Past and present to meet in Great Sound

  • Photograph by Colin Thompson

Piece of history: Stapley aboard the replica of Rainbow 1934 America’s Cup defender

    Photograph by Colin Thompson Piece of history: Stapley aboard the replica of Rainbow 1934 America’s Cup defender


The past will catch up with the present when two America’s Cup defenders — both boasting cutting-edge technology for their era — grace the Great Sound today.

Taking centre stage at the venue for the 35th America’s Cup is a replica of the J Class yacht Rainbow and Oracle Team USA’s wing-sail foiling AC45S catamaran.

The original Rainbow defended the “Auld Mug” in 1934 while Oracle’s stunning defence in 2013 is regarded as one of the greatest comebacks in sports history.

Incidentally, the original Rainbow was built in a New England shipyard owned by legendary yacht designer Nathaniel Herreshoff who designed the first racing catamaran in 1876, which was regarded as “the fastest yacht afloat”.

Rainbow is one of the yachts that will participate in the J Class Regatta to be held in Bermuda in June 2017 between the conclusion of the America’s Cup Challenger Play-offs and the America’s Cup Match.

The present J Class fleet comprises seven boats, including three original Js, two of which raced for the America’s Cup. The seven J Class boats sailing are: Endeavour, Hanuman, Lionheart, Ranger, Shamrock V, Velsheda and Rainbow. An eighth J Class yacht is expected to be launched in May 2015.

The majestic J Class yachts will be moored in the America’s Cup Village in Dockyard, providing as elegant a sight at rest as their beauty and power are impressive under sail.

Rainbow is en route from Antigua to her birthplace in Amsterdam, Holland and arrived in Bermuda on Tuesday with a crew of ten — seven of whom are full-time. Among the crew is Mark Stapley, the yacht’s captain, whose brother Derek coaches Robin Hood’s Corona League football team.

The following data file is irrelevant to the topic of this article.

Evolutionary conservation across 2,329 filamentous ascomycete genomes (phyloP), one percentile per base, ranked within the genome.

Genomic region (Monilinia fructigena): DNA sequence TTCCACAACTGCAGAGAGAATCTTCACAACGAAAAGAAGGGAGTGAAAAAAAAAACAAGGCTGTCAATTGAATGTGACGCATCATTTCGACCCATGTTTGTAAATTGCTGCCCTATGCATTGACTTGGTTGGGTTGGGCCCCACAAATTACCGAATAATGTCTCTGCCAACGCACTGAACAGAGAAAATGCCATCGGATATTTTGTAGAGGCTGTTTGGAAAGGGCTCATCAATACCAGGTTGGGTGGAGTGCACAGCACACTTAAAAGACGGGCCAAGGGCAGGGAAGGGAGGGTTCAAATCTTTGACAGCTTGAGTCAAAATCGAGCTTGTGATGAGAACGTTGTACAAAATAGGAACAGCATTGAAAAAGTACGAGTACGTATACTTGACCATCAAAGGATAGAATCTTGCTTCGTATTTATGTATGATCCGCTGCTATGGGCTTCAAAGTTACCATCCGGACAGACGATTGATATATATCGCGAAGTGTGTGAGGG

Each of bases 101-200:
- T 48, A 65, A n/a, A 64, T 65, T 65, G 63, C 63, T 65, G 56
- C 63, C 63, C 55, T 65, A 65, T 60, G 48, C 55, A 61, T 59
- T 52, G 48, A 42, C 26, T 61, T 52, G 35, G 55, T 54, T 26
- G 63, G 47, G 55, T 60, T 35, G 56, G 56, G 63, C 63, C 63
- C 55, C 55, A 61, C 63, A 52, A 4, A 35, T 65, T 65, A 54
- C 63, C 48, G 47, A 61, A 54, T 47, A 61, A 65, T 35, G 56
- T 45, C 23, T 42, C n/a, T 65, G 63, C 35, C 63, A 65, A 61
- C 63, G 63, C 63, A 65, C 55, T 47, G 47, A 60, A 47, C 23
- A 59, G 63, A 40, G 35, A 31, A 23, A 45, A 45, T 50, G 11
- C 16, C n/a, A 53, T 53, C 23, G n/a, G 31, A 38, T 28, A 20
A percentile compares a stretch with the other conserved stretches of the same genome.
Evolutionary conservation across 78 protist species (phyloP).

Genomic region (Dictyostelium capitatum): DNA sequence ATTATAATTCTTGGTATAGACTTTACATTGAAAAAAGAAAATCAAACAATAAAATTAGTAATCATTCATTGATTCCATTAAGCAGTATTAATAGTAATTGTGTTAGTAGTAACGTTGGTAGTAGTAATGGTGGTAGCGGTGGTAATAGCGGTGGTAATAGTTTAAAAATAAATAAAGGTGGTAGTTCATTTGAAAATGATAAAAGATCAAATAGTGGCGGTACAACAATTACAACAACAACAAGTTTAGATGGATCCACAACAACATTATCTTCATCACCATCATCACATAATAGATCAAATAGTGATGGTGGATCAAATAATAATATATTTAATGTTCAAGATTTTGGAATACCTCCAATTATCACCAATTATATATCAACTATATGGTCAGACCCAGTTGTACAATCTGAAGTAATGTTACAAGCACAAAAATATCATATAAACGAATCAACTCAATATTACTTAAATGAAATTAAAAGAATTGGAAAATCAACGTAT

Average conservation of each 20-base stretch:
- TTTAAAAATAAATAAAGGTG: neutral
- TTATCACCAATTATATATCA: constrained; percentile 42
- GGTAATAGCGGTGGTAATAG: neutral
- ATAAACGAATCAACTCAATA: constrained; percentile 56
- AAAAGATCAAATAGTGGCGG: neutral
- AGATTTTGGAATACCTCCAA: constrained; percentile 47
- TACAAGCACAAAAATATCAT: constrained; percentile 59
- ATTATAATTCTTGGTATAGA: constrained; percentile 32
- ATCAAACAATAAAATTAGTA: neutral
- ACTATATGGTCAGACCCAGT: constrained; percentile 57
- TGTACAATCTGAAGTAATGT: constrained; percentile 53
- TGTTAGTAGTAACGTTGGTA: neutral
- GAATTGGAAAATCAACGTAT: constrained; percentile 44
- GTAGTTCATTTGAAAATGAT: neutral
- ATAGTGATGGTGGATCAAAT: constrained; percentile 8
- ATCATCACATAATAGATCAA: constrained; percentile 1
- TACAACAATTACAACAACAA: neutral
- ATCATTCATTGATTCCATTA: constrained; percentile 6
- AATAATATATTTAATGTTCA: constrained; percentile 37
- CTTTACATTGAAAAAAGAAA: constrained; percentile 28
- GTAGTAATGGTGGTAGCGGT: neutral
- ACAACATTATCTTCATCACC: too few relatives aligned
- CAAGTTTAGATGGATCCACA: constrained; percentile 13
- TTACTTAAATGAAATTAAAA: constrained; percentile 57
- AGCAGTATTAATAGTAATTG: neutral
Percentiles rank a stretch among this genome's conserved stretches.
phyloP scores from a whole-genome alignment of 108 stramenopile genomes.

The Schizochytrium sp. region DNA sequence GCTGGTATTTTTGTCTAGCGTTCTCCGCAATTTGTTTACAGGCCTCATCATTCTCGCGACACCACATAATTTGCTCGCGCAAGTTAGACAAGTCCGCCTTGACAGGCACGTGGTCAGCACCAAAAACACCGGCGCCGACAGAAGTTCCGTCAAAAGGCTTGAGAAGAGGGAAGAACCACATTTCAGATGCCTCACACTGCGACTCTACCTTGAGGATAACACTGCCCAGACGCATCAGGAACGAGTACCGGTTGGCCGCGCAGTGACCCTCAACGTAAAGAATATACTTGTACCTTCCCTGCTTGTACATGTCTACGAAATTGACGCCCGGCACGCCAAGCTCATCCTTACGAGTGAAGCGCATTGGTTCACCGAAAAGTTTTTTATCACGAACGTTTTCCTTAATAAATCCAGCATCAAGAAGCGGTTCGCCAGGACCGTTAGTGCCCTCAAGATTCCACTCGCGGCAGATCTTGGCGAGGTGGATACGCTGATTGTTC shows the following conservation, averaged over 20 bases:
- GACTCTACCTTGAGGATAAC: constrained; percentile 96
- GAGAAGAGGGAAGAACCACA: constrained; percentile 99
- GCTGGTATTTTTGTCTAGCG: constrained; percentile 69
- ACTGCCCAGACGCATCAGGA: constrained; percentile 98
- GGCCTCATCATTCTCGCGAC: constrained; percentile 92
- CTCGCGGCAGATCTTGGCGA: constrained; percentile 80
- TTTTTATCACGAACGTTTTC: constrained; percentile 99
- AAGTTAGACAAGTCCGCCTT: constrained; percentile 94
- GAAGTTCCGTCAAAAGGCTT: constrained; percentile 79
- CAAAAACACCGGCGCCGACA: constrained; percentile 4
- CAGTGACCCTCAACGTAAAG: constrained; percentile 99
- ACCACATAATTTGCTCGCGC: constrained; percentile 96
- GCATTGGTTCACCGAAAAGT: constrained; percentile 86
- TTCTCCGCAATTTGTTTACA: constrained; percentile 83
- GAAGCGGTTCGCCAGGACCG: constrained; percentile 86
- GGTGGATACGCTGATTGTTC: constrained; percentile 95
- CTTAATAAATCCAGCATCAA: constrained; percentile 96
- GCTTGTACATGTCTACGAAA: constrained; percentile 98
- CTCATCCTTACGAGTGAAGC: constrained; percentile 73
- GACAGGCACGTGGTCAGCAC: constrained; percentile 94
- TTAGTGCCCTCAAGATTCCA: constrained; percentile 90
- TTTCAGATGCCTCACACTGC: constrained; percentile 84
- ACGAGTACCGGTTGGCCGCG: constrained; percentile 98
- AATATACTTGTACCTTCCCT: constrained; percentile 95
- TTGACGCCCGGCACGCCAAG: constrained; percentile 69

“My brother has been living here for thirty years, but family aside Bermuda is a great place to bring a yacht,” Stapley said.

In their heyday the J Class yachts embodied grace and power with cutting-edge design and were sailed in the America’s Cup between 1930 and 1937.

The original Rainbow was sold for scrap in 1940. But in 2007, Dykstra Naval Architects was commissioned to redesign Rainbow taking into account the original lines plans from William Starling Burgess.

The modern 131ft Rainbow, which has been put up for sale for $10.4 million, is built in aluminium with carbon spars and standing rigging powered by the latest 3Di sails in her inventory.

“She handles fantastic, she’s great!” Stapley added. “The boom is a bit of a handful offshore because these boats don’t have any vang. But other than the she is great.

“She’s balanced and with the real long keel and long boom she just rides over the long waves instead of just slamming.”

The purpose of Rainbow’s sail with Oracle in the Great Sound today is to raise awareness of Bermuda as a sailing destination and promote the 2017 J Class Regatta.

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Published May 8, 2015 at 8:00 am (Updated May 8, 2015 at 12:03 am)

Past and present to meet in Great Sound

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